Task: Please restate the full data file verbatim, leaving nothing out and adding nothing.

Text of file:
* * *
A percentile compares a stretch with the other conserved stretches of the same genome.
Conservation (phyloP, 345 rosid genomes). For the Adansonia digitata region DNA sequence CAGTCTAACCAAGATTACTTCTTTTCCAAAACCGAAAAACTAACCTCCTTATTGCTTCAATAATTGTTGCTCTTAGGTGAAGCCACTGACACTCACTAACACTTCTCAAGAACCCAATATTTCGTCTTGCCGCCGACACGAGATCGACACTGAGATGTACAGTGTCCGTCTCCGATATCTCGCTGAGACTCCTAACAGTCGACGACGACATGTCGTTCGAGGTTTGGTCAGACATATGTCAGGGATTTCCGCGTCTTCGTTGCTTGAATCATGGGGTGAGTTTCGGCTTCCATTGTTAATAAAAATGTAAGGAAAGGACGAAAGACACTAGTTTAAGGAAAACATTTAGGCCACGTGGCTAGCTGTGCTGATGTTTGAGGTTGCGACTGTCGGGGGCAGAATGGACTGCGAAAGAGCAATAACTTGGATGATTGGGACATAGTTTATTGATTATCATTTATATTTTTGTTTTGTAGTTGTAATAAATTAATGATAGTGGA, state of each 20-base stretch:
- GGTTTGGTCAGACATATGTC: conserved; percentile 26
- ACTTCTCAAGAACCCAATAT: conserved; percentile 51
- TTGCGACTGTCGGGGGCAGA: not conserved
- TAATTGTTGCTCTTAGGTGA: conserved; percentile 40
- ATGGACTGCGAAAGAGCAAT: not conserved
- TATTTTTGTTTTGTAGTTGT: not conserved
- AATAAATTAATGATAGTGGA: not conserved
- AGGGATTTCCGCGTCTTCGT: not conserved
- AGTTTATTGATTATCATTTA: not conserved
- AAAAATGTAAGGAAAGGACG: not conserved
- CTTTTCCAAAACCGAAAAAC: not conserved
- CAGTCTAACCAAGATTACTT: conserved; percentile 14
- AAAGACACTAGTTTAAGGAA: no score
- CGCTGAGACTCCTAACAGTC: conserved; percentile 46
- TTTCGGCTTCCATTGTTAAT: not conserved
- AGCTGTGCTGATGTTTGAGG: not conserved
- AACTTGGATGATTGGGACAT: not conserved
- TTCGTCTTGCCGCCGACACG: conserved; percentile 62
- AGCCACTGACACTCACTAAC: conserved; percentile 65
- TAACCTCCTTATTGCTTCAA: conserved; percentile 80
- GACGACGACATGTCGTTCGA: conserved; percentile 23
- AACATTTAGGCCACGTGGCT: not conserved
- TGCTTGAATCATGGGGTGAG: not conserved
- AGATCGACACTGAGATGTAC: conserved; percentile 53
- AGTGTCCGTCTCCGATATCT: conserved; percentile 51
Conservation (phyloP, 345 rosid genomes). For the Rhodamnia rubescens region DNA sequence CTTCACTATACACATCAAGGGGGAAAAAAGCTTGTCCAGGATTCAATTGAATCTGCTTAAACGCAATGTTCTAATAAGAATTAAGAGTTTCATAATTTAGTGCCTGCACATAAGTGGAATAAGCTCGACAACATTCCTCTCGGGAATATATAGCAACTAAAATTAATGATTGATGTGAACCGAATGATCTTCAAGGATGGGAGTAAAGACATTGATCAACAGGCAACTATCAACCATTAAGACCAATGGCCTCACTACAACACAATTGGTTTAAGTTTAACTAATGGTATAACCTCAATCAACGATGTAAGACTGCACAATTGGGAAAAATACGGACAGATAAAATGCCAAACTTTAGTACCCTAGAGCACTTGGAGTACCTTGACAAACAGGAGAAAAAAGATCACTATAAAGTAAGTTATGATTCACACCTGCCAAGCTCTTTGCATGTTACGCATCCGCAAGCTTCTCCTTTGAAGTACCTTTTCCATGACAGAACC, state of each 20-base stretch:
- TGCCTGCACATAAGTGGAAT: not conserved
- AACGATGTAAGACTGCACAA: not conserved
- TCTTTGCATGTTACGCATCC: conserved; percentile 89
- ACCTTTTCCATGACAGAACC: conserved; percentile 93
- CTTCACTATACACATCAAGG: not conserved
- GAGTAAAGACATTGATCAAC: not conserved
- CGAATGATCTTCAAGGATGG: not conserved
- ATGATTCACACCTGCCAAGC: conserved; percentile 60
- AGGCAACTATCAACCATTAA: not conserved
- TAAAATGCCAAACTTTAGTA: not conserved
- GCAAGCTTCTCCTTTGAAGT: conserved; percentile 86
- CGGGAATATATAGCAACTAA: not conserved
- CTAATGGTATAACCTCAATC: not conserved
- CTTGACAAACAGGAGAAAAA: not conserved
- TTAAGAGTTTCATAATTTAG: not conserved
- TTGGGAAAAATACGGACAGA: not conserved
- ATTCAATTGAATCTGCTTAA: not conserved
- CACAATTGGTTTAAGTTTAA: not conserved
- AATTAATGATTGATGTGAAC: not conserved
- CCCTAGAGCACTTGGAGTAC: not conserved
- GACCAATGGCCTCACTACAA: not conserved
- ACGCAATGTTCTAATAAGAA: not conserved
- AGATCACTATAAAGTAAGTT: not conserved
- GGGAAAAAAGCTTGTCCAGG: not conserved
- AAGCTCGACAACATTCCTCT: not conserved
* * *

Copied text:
A percentile compares a stretch with the other conserved stretches of the same genome.
Conservation (phyloP, 345 rosid genomes). For the Adansonia digitata region DNA sequence CAGTCTAACCAAGATTACTTCTTTTCCAAAACCGAAAAACTAACCTCCTTATTGCTTCAATAATTGTTGCTCTTAGGTGAAGCCACTGACACTCACTAACACTTCTCAAGAACCCAATATTTCGTCTTGCCGCCGACACGAGATCGACACTGAGATGTACAGTGTCCGTCTCCGATATCTCGCTGAGACTCCTAACAGTCGACGACGACATGTCGTTCGAGGTTTGGTCAGACATATGTCAGGGATTTCCGCGTCTTCGTTGCTTGAATCATGGGGTGAGTTTCGGCTTCCATTGTTAATAAAAATGTAAGGAAAGGACGAAAGACACTAGTTTAAGGAAAACATTTAGGCCACGTGGCTAGCTGTGCTGATGTTTGAGGTTGCGACTGTCGGGGGCAGAATGGACTGCGAAAGAGCAATAACTTGGATGATTGGGACATAGTTTATTGATTATCATTTATATTTTTGTTTTGTAGTTGTAATAAATTAATGATAGTGGA, state of each 20-base stretch:
- GGTTTGGTCAGACATATGTC: conserved; percentile 26
- ACTTCTCAAGAACCCAATAT: conserved; percentile 51
- TTGCGACTGTCGGGGGCAGA: not conserved
- TAATTGTTGCTCTTAGGTGA: conserved; percentile 40
- ATGGACTGCGAAAGAGCAAT: not conserved
- TATTTTTGTTTTGTAGTTGT: not conserved
- AATAAATTAATGATAGTGGA: not conserved
- AGGGATTTCCGCGTCTTCGT: not conserved
- AGTTTATTGATTATCATTTA: not conserved
- AAAAATGTAAGGAAAGGACG: not conserved
- CTTTTCCAAAACCGAAAAAC: not conserved
- CAGTCTAACCAAGATTACTT: conserved; percentile 14
- AAAGACACTAGTTTAAGGAA: no score
- CGCTGAGACTCCTAACAGTC: conserved; percentile 46
- TTTCGGCTTCCATTGTTAAT: not conserved
- AGCTGTGCTGATGTTTGAGG: not conserved
- AACTTGGATGATTGGGACAT: not conserved
- TTCGTCTTGCCGCCGACACG: conserved; percentile 62
- AGCCACTGACACTCACTAAC: conserved; percentile 65
- TAACCTCCTTATTGCTTCAA: conserved; percentile 80
- GACGACGACATGTCGTTCGA: conserved; percentile 23
- AACATTTAGGCCACGTGGCT: not conserved
- TGCTTGAATCATGGGGTGAG: not conserved
- AGATCGACACTGAGATGTAC: conserved; percentile 53
- AGTGTCCGTCTCCGATATCT: conserved; percentile 51
Conservation (phyloP, 345 rosid genomes). For the Rhodamnia rubescens region DNA sequence CTTCACTATACACATCAAGGGGGAAAAAAGCTTGTCCAGGATTCAATTGAATCTGCTTAAACGCAATGTTCTAATAAGAATTAAGAGTTTCATAATTTAGTGCCTGCACATAAGTGGAATAAGCTCGACAACATTCCTCTCGGGAATATATAGCAACTAAAATTAATGATTGATGTGAACCGAATGATCTTCAAGGATGGGAGTAAAGACATTGATCAACAGGCAACTATCAACCATTAAGACCAATGGCCTCACTACAACACAATTGGTTTAAGTTTAACTAATGGTATAACCTCAATCAACGATGTAAGACTGCACAATTGGGAAAAATACGGACAGATAAAATGCCAAACTTTAGTACCCTAGAGCACTTGGAGTACCTTGACAAACAGGAGAAAAAAGATCACTATAAAGTAAGTTATGATTCACACCTGCCAAGCTCTTTGCATGTTACGCATCCGCAAGCTTCTCCTTTGAAGTACCTTTTCCATGACAGAACC, state of each 20-base stretch:
- TGCCTGCACATAAGTGGAAT: not conserved
- AACGATGTAAGACTGCACAA: not conserved
- TCTTTGCATGTTACGCATCC: conserved; percentile 89
- ACCTTTTCCATGACAGAACC: conserved; percentile 93
- CTTCACTATACACATCAAGG: not conserved
- GAGTAAAGACATTGATCAAC: not conserved
- CGAATGATCTTCAAGGATGG: not conserved
- ATGATTCACACCTGCCAAGC: conserved; percentile 60
- AGGCAACTATCAACCATTAA: not conserved
- TAAAATGCCAAACTTTAGTA: not conserved
- GCAAGCTTCTCCTTTGAAGT: conserved; percentile 86
- CGGGAATATATAGCAACTAA: not conserved
- CTAATGGTATAACCTCAATC: not conserved
- CTTGACAAACAGGAGAAAAA: not conserved
- TTAAGAGTTTCATAATTTAG: not conserved
- TTGGGAAAAATACGGACAGA: not conserved
- ATTCAATTGAATCTGCTTAA: not conserved
- CACAATTGGTTTAAGTTTAA: not conserved
- AATTAATGATTGATGTGAAC: not conserved
- CCCTAGAGCACTTGGAGTAC: not conserved
- GACCAATGGCCTCACTACAA: not conserved
- ACGCAATGTTCTAATAAGAA: not conserved
- AGATCACTATAAAGTAAGTT: not conserved
- GGGAAAAAAGCTTGTCCAGG: not conserved
- AAGCTCGACAACATTCCTCT: not conserved